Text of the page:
In New Zealand we specialize in the pioneer version of the stiff upper lip. It's not done to gush or to boast. You take pride in being tough enough to do without praise and encouragement.
As a variation there's praise as a carrot. Dangling in front of you, delicious, tempting and always just out of reach. You keep hoping that trying just that little bit harder, or going that little bit faster will do it for you and you'll finally catch up with that carrot.
Meantime what are you learning? That you're a wimp for wanting a bit of acknowledgement? That striving is its own reward and praise is a mirage? That hoping for approval can make a donkey of you?
With all that baggage, it's hardly surprising if you feel suspicious of praise. You might even bristle in response to a compliment: "What do you want?" "What do you know about it anyway?" "I'll bet you say that to everyone."
What does that do to your relationships? If you don't say the good things to each other then most of your interactions are going to be about what's wrong. How loving is that?
Imagine what it would be like to treat praise as an endlessly renewable resource, to just give it freely. No more hoarding or competing for it. Something can be valuable in it's own right, it doesn't have to be better than something else is.
You can praise and encourage absolutely anything you like. That's the whole point of praise. When you stop making it a competition, it's simply an expression of enjoyment and appreciation.
You can tell your partner what you love about them. You can tell your friends exactly what it is that makes them so much fun to be around. You can tell your child that the person they are right now is more than good enough.
You might be wondering what on earth you'd say. Well that's the challenge. Seeing the praise worthy features of your grunting adolescent can be a stretch. You need to practice. Once you've figured it out, you'll enjoy being around them a whole lot more.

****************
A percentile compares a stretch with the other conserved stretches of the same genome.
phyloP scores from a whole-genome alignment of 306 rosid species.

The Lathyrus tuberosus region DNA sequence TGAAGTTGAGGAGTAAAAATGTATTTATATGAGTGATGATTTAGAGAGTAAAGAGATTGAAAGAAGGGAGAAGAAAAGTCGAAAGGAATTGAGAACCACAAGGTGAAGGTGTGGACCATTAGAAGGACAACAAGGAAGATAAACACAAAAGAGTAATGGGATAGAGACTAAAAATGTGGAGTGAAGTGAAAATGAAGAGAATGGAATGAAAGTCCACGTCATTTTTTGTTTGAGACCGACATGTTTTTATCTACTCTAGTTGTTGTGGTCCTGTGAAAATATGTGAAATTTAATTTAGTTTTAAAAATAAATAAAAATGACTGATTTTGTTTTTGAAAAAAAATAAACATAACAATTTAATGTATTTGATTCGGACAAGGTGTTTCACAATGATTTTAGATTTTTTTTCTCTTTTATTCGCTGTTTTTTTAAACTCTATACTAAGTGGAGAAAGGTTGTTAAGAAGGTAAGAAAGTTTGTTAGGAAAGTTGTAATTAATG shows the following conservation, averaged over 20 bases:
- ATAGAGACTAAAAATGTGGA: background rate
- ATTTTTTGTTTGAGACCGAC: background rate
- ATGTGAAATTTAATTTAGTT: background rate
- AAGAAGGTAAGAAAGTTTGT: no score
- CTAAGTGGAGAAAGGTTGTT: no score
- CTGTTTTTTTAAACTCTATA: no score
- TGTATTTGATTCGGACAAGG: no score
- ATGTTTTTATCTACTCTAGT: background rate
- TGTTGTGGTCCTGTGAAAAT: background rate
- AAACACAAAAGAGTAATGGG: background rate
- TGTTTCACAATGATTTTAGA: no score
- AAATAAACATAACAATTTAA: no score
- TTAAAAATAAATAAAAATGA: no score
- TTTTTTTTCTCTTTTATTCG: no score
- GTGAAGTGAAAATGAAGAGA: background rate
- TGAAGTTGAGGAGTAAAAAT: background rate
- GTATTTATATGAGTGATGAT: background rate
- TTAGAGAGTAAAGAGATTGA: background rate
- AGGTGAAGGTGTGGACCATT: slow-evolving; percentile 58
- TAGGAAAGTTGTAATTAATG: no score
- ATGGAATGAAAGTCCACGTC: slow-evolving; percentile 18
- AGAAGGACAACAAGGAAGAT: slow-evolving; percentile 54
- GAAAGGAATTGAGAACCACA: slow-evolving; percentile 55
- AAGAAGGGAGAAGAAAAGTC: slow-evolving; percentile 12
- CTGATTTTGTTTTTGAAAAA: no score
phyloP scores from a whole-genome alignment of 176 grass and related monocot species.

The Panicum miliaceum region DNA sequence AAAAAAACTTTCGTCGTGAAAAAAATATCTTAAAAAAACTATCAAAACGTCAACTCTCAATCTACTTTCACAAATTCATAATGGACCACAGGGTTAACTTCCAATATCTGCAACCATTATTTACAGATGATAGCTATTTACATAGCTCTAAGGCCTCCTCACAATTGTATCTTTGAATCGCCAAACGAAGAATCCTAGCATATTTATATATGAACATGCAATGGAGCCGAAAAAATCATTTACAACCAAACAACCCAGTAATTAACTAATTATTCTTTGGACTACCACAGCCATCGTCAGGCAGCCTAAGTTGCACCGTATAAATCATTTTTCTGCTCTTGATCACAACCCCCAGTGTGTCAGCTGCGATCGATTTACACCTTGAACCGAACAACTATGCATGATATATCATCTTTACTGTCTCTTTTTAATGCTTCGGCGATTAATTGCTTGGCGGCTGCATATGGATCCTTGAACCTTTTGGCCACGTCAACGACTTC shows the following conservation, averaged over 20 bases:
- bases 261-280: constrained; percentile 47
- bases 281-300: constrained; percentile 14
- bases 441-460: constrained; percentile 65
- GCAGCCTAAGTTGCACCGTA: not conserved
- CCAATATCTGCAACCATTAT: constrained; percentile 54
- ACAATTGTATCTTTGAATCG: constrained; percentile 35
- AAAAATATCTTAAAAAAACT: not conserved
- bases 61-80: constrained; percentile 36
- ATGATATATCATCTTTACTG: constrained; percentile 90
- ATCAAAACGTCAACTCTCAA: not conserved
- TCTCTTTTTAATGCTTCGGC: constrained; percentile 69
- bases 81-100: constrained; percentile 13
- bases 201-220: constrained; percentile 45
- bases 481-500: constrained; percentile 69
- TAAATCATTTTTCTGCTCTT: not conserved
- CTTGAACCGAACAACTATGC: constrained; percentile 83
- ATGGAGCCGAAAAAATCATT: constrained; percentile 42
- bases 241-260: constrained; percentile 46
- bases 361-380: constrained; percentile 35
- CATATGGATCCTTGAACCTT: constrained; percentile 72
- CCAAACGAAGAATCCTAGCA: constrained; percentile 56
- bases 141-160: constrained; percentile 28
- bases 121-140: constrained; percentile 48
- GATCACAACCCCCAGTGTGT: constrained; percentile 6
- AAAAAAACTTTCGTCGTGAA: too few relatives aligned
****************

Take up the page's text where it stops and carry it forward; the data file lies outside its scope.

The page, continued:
Think of it as witnessing someone being themself. If you are accepting and encouraging about the person you see, they will find it easier to get hold of their delightful, capable self.
You might worry that no one will believe you. If your kid is used to you asking why their B+ essay isn't an A they'll find it hard to take "well done" seriously and they'll know if you're faking it.
Rules about what deserves praise can be a bit arbitrary. You may find you need to re-evaluate some of them. If it's a choice between the people you love and the rules, what's more important?
The more you practice praise, the fitter your spirit of generosity becomes. That makes it easier for you to recognise the value in people around you. Genuine praise is a terrific way to let people know you appreciate them.
If you would like help to learn how to give genuine praise, contact Relationships Aotearoa on 0800 735 283 or telephone your local office which is listed in the telephone directory.